We were sure we were lost as our car bumped along field tracks through overgrown oceans of tea and ferns, so tall in places that branches tapped on our windows. I was travelling through Georgia’s tea heartlands with two friends on a discovery voyage of herbal tea tradition for our new business. Little did I know that these roads would, one year later, lead me to an unexpected destination – joining the Renegade team.
From England to Georgia’s tea fields
I first arrived in Georgia four years ago, pedalling over the Georgian-Turkish border on my bicycle. I’d left my home in Herefordshire, UK, five months prior and cycled across Europe. Tea was one of the most precious cargo in my panniers – I’d been rationing my supply.
Dusty black tea in a bag with milk is the taste of home for me; in the UK, the kettle boils before you set foot through your front door. But, I realised in Georgia that we Brits haven’t been doing tea right for all these years. The flavours that can be coaxed from the humble tea leaf are quite astonishing.
There’s no business like the tea business
Tbilisi’s bohemian courtyards, fruit trees and awful traffic quickly became home; I worked as a writer and translator and adopted a dog – Leila. But, Georgia’s mountains and diverse landscapes drew me closer.
In Samegrelo in Western Georgia (a couple of valley’s over from Renegade’s plantations), tea covers the rolling hills. Cows munch on the bushes that are now hidden by weeds. These days, many of the bushes are torn up and replaced with hazelnut plantations. I spent six months last winter living beside the fire in a wooden cottage, dreaming up a tea business and drinking litres of tea together with Tim and Tom, my business parterns. We hoped to be a bridge between Georgian tea makers and the UK, help rural regions develop sustainably and help Georgian tea find new markets.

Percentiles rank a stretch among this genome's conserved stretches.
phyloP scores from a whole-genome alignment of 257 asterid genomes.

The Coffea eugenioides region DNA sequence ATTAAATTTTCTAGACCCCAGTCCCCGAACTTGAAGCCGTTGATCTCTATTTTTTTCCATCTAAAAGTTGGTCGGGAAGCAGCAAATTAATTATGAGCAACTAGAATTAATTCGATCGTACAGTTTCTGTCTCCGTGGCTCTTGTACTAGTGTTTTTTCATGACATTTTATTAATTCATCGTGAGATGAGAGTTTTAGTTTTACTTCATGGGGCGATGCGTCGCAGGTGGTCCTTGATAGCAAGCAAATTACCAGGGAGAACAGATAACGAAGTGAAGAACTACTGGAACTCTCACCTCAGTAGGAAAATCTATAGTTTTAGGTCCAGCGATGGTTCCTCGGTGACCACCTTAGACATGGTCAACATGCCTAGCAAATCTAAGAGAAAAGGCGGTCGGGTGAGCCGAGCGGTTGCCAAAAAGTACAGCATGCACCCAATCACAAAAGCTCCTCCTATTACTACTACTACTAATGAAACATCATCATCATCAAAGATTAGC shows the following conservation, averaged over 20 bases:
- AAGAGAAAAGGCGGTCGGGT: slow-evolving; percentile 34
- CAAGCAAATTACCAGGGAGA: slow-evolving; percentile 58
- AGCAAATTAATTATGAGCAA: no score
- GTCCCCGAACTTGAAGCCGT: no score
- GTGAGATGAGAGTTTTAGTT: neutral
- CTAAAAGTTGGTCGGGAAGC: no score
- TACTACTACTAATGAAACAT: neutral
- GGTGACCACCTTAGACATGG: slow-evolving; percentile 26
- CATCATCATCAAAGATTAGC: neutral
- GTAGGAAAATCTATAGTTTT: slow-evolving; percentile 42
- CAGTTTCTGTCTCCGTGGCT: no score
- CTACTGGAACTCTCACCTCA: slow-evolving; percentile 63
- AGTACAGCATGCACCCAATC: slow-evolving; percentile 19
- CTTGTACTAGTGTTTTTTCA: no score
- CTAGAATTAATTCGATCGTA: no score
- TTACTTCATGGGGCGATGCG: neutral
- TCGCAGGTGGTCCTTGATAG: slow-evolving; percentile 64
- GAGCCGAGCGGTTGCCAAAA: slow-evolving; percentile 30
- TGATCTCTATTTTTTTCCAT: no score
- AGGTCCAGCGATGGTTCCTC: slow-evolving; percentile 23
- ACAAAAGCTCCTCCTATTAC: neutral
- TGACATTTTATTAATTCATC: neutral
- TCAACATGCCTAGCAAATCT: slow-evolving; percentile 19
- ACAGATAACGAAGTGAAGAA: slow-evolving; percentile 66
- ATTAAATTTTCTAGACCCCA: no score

We launched Nela-Nela, our business, but it was tough for many reasons. We underestimated how difficult it would be to start a tea company (as you most likely already know from the Renegades). Nonetheless, it was beautiful to meet the tea community and be seated at a Supra table as business partners rather than guests.
Unexpected roads to the Renegades
I first met Hannes and Kristiina over Khinkali dumplings in Kutaisi last summer on our tea travels. We were curious to meet these people who swapped their corporate careers for tea bushes in Georgia, with all the ferns, bears and village politics that come with it. Being a part of their Renegade story will be a new adventure.
The world would be a better place if everyone drank leaves directly from organic tea fields and small farms like the ones we visited in Western Georgia last summer. The dust in tea bags passes through many hands on its way to a supermarket shelf; very little benefit is felt by the hands that actually pick and make it. This is one of the reasons why I love what the Renegades do: They change our connection to tea whilst providing jobs and taking care of the land.
Last week, I packed my car with my dog, my tea hat and my welly boots and drove westwards to Kutaisi. I’ll spend lots of time with your tea bushes, exploring the plantations and bringing you news from the fields. I can't help stop thinking how lucky I am to call a tea plantation my office and to be a part of the Renegade's inspiring story.
I'm looking forward to getting to know you all – see you soon!